79988 / 90000 words. 89% done!
One of the facets of being an author that has always appealed to me is that every experience I have and every tidbit of information I learn can potentially be useful later in a story. This factoid has saved me from mind-numbing boredom in endless checkout lines (where better to study my fellow humans, pick up odd snippets of conversations, or glean details to make those secondary characters come alive?), it has made long road trips interesting (endless vistas out bug-splattered windshields are great for getting setting ideas, and great just for letting the mind wander and the muse create without pressure, too), and it has encouraged me to try experiences I might otherwise have said no to.
I've attended garden and home shows when I have neither a yard nor a house I can renovate; I've said yes to dates with men I'm not attracted to (though not lately, Cody, I promise). It's all potentially research.
The professor of my leisure and recreation class called these experiences "discovery events." He proposed filling your life with discovery events as a way to stay young at heart. I propose doing it as a way to please the muse. We could be saying the same thing.
In tandem with this idea is that I get to choose my characters' lives and decide what discovery events they pursue. Anything that sounds fun and interesting, I can toss them into the middle of, making the research fun. Sure, not every situation my characters land in are fun for them, but I enjoy researching weapons, genetic manipulation, catastrophic weather, and the proper procedures for police when dealing with kidnappers. (And I feel it necessary here to add that I'm really a very nice person. Honestly!)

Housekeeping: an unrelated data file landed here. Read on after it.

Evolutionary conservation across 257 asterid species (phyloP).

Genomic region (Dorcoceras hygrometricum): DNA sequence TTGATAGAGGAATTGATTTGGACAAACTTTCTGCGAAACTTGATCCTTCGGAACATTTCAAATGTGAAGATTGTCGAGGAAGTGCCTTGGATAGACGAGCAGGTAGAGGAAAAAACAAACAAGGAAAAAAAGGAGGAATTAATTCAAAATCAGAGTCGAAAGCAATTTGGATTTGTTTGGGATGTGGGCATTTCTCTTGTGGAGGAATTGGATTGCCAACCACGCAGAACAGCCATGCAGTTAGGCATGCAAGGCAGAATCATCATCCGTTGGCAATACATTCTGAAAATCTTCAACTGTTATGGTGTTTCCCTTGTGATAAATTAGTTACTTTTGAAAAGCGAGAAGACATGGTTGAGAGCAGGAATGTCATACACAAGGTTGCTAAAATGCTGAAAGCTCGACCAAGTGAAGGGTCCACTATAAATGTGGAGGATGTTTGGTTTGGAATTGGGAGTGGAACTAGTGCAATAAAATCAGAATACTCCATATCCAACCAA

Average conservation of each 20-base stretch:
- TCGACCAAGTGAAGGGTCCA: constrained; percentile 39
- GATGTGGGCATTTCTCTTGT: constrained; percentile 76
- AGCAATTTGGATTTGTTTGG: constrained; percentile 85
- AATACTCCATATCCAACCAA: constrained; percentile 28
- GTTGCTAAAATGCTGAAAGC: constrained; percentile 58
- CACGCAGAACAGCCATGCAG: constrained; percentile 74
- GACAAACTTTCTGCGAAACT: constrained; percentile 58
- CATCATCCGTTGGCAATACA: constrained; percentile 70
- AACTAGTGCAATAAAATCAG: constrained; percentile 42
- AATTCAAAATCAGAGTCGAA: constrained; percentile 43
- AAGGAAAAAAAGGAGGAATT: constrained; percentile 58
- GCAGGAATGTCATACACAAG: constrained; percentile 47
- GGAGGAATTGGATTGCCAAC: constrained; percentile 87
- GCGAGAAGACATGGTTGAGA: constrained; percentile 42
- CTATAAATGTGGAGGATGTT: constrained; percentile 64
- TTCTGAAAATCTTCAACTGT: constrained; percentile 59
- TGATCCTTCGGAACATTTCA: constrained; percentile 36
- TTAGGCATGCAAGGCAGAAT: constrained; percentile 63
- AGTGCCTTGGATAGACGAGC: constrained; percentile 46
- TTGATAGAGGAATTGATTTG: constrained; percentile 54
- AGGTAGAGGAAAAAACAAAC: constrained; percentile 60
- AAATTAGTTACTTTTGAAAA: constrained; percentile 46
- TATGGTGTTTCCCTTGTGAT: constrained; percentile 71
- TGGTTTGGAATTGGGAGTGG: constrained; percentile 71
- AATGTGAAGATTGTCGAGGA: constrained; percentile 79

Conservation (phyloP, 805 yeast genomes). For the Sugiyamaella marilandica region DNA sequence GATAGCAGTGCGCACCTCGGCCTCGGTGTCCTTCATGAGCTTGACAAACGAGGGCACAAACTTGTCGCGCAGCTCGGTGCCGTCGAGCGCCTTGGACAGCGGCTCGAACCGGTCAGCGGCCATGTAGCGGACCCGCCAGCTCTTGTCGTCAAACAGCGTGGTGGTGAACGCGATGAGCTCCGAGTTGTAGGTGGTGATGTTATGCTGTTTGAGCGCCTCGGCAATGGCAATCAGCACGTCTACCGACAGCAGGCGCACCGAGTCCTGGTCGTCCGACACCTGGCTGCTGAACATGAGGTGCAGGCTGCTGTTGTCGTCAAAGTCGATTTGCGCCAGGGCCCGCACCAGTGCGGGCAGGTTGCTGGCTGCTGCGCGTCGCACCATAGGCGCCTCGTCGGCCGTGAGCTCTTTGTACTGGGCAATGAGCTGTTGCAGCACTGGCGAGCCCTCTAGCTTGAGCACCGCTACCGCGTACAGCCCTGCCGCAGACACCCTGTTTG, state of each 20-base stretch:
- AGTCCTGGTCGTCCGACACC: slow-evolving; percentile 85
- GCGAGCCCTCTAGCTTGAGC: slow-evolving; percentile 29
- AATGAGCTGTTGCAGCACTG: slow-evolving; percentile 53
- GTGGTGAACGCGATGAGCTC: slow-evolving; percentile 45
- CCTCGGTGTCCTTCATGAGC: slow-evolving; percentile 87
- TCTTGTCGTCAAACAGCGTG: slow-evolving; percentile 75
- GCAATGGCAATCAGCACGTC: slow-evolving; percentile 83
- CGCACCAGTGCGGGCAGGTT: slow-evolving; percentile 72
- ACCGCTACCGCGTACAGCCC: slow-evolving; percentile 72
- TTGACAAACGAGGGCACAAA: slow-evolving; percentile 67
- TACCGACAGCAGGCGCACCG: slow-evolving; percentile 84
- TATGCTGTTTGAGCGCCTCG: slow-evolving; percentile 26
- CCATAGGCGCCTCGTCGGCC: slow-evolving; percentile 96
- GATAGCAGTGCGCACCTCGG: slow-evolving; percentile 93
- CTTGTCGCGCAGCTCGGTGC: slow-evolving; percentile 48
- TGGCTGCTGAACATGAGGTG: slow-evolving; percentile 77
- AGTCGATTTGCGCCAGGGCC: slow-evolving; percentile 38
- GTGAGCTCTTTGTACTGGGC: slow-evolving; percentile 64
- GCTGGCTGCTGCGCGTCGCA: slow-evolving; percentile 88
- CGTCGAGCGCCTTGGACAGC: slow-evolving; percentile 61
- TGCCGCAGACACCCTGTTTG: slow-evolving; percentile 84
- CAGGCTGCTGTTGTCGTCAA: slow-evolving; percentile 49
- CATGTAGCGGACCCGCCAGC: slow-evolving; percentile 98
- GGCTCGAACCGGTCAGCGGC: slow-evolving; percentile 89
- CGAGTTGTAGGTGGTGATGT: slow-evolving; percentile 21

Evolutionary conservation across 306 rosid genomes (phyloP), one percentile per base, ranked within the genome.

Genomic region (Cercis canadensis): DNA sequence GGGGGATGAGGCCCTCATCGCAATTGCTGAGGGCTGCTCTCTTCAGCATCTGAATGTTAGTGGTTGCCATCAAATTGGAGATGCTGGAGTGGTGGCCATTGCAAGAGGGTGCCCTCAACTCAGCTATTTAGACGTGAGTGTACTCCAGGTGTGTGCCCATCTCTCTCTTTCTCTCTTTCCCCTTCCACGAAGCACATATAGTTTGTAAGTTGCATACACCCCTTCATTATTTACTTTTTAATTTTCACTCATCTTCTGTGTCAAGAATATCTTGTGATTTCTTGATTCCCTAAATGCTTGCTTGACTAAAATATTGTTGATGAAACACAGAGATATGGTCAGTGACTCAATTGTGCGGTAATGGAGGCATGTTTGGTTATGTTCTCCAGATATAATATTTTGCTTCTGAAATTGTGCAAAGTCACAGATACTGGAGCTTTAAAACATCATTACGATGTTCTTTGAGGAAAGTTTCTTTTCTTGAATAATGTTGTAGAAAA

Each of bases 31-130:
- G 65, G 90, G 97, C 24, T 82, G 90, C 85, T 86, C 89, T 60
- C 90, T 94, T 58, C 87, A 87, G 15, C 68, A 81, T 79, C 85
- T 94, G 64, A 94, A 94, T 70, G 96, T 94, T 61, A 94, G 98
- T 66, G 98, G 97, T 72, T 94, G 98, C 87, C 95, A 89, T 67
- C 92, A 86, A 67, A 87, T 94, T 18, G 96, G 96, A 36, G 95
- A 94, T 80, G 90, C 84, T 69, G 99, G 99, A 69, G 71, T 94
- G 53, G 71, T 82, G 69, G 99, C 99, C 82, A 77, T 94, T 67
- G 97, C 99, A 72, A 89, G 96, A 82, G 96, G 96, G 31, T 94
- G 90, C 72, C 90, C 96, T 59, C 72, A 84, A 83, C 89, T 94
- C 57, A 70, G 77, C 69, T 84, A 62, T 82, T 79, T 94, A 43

But there have been many author-related research projects that I hadn't ever considered would be part of my daily routine. For instance, I didn't realize how much time I'd spend researching how to become an author. I've spent countless hours studying agent sites, publisher sites, publishing trends, publishing contracts, eBook manufacturers, and query letters. None of these are the least bit related to being a writer, but they're very important for authors.
More recently, I've been researching marketing and the various platforms that are available on the Internet. This means that I (and NON) are now on Facebook, I've learned the two-year-old vocabulary equivalent of html for coding widgets, and I'm talking with moderate intelligence with Cody using acronyms like CSS and FTP. Soon I'll be learning DreamWeaver and Photoshop and exploring WordPress.
Again, none of this has a thing to do with being a writer, but these skill have become virtually essential for a twenty-first-century author. It takes a lot of time, and I'm constantly balancing the two sides of this career choice: the fun writing/editing/world-building side and the technical researching and marketing side. All of this so that when I do sell a novel, I'm ready to make the most of it. It's daunting, but ultimately it's incredibly rewarding to be putting so much of my energy into something I love and am passionate about!